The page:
Surge, Lighting Protection Keeps Water Flowing

A few years ago, the San Jacinto River Authority/Woodlands Division experienced significant downtime in its well motors due to lightning events and transient surges resulting in motor failures.

Apr 1st, 2003
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A few years ago, the San Jacinto River Authority/Woodlands Division experienced significant downtime in its well motors due to lightning events and transient surges resulting in motor failures. These wells, most of which have 200 hp, 480v vertical hollow-shaft motors, are needed to meet the high water demand of the authority's customers, especially during the hot summer months.

The San Jacinto River Authority (SJRA) is an agency of the State of Texas created in 1937 by special acts of the Texas Legislature. Its purpose is to develop, conserve and protect water resources of the San Jacinto River Basin. The SJRA is responsible for a number of activities, which include municipal and industrial water supply, water quality management, wastewater treatment and water and soil conservation.


SJRA installed Combotrab, a series of lightning arrestor and transient voltage surge suppression (TVSS) combined solutions, at select well sites.
Click here to enlarge image

The authority operates three divisions: Woodlands, Lake Conroe Dam, and Highlands. The Woodlands division, located in southern Montgomery County, provides water supply and wastewater treatment services from centralized facilities to the 60,000-member community. To provide these services, the SJRA operates three wastewater treatment facilities with numerous pump stations, 28 water wells, elevated water storage tanks, and distribution facilities. The Woodlands division also sells water wholesale to the local Municipal Utility Districts.

A local repair shop evaluated the damaged motors and estimated repairs would be between $3000 and $8000 (on rebuildable motors) and indicated the failures observed were the result of lightning strike/transient surge events. Each time a motor failed, it cost SJRA money in repairs and put a strain on the remaining wells.

"It's a critical application and it's our job to provide continuous service to our customers," said Riley Johnson, Maintenance Manager for SJRA/ Woodlands Division.

To find out why this was becoming a frequent occurrence, SJRA contracted Shrader Engineering, (Houston, TX) an Electrical/Instrumentation firm, to conduct site surveys and propose solutions.

After reviewing the downtime causes, Roy Lackey, Technical Services Manager at Shrader, recommended implementing lightning and surge protection from Phoenix Contact Inc. (Harrisburg, PA) and improving grounding techniques to eliminate this cause of failures. The recommendation was necessary due to the well sites being located within an area that annually records an average of six lightning events per square kilometer.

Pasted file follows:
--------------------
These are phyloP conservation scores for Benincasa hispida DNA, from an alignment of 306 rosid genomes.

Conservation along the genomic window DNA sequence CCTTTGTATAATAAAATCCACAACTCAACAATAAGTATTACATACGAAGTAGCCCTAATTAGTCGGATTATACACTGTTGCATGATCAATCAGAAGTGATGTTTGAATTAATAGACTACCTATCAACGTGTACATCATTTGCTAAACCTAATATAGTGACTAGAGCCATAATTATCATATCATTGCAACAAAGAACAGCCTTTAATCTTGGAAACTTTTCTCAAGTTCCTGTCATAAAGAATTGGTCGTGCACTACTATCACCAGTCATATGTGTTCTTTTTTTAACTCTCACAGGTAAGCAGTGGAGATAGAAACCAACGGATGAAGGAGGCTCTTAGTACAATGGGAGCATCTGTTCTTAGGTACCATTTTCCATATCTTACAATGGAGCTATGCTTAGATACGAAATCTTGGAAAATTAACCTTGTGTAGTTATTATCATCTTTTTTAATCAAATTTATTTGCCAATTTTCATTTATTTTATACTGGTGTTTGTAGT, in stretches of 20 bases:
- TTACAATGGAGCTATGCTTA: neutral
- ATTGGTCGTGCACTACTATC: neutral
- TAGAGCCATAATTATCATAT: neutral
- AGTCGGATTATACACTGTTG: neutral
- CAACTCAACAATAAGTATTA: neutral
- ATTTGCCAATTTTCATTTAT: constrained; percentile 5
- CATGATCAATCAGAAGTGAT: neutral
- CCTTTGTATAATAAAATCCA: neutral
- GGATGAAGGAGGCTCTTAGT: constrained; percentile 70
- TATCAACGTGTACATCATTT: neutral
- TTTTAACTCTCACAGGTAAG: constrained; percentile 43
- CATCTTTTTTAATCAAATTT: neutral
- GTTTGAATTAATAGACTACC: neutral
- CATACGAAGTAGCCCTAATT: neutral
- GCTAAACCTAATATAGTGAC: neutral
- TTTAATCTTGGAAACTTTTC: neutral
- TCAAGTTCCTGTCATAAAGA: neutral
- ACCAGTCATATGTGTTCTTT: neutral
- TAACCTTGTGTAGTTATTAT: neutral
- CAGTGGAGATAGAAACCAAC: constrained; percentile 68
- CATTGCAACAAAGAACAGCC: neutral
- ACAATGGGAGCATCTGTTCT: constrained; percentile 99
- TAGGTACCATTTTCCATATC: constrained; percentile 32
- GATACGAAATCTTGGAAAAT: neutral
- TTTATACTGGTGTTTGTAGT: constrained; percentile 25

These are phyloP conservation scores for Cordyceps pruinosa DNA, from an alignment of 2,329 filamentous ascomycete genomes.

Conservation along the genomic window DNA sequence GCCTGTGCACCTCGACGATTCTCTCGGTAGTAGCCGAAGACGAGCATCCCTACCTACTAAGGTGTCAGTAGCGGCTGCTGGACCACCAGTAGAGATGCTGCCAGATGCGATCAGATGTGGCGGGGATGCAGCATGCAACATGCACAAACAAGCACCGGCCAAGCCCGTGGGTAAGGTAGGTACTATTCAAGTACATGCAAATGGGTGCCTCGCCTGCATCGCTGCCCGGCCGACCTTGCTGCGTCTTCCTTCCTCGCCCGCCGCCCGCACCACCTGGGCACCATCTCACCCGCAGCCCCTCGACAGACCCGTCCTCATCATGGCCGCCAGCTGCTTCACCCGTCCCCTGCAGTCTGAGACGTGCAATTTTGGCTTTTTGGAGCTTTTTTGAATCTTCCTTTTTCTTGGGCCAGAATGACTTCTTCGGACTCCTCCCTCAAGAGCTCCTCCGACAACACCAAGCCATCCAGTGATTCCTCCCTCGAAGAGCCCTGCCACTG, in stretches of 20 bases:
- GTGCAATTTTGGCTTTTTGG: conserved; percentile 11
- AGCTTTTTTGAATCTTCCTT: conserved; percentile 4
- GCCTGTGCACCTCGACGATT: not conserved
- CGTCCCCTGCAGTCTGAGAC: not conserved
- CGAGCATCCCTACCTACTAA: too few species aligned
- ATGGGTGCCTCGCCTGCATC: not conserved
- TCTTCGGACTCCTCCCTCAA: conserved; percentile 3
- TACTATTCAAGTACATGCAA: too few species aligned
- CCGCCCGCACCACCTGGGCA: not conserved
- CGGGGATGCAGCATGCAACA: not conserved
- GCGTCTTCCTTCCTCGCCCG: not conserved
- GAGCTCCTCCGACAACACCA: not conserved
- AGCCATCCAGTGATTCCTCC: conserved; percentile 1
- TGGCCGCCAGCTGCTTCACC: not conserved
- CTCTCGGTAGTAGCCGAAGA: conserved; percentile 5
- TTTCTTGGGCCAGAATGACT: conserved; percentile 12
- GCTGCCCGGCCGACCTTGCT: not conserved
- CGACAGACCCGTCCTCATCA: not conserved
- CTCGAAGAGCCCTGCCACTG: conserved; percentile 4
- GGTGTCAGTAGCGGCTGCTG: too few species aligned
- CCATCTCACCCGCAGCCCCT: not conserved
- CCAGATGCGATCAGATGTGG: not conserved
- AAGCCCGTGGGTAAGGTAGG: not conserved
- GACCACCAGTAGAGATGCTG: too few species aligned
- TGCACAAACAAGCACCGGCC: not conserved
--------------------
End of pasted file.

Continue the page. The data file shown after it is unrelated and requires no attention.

"Water well casings are the best ground rods in this area," Lackey said. "In order to protect a well motor it is necessary to remove enough of this lightning, or surge energy, from the motor conductors and divert it to a ground path ahead of the well casing. This must be accomplished with a product that reacts extremely fast and is robust in construction to be there for the next event."

SJRA installed Combotrab, a series of lightning arrestor and transient voltage surge suppression (TVSS) combined solutions, at select well sites. Combotrab is comprised of a Flashtrab Plus Ctrl lightning arrestor. The Flashtrab technology is tested to the 10 x 350 mS waveform, which is the only standardized direct strike lightning test (IEC 61024). The technology handles the current associated with a direct or close lightning hit, while providing clamping voltages under 900V independent of surge current.

The Combotrab combines this lightning energy handling technology with a tightly coordinated TVSS component, to address both lightning events and switching type transients effectively, providing Category C and B protection in one fully enclosed unit. This makes many downstream TVSS devices unnecessary.

SJRA had used surge protection devices (SPDs), but learn the SPDs installed were not "true" lightning/surge protection devices and were not installed correctly. The original SPDs selected, coupled with the installation techniques used, led to the motor failures.

"The critical point to any protection application, such as this, is proper equipment selection and in the installation, minimizing cable length and any cable bends," said Lackey. "Minimal ground rod impedance and proximity to the Combotrab device is also crucial for optimum protection."


Most of the Woodlands Division well pumps have 200 hp, 480v vertical hollow-shaft motors.
Click here to enlarge image

Prior to installing the system, SJRA was losing approximately four motors a year. Since the installation of the new protection system on selected motors, approximately 11/2 years ago, the authority has had only one motor failure.

"The damage was very minor and the motor shop indicated it may have been a mechanical issue, because the surge protection was doing its job," Johnson said.

The reduction in failures has enabled SJRA to increase uptime and revenue in the supply of water to its customers while reducing equipment expenses.

SJRA has standardized on Phoenix Contact equipment on all new installations as well as future upgrades and retrofits. The agency currently has 10 well motors protected by Combotrab and is using other Phoenix Contact surge protection products to protect critical instrumentation and communication lines.

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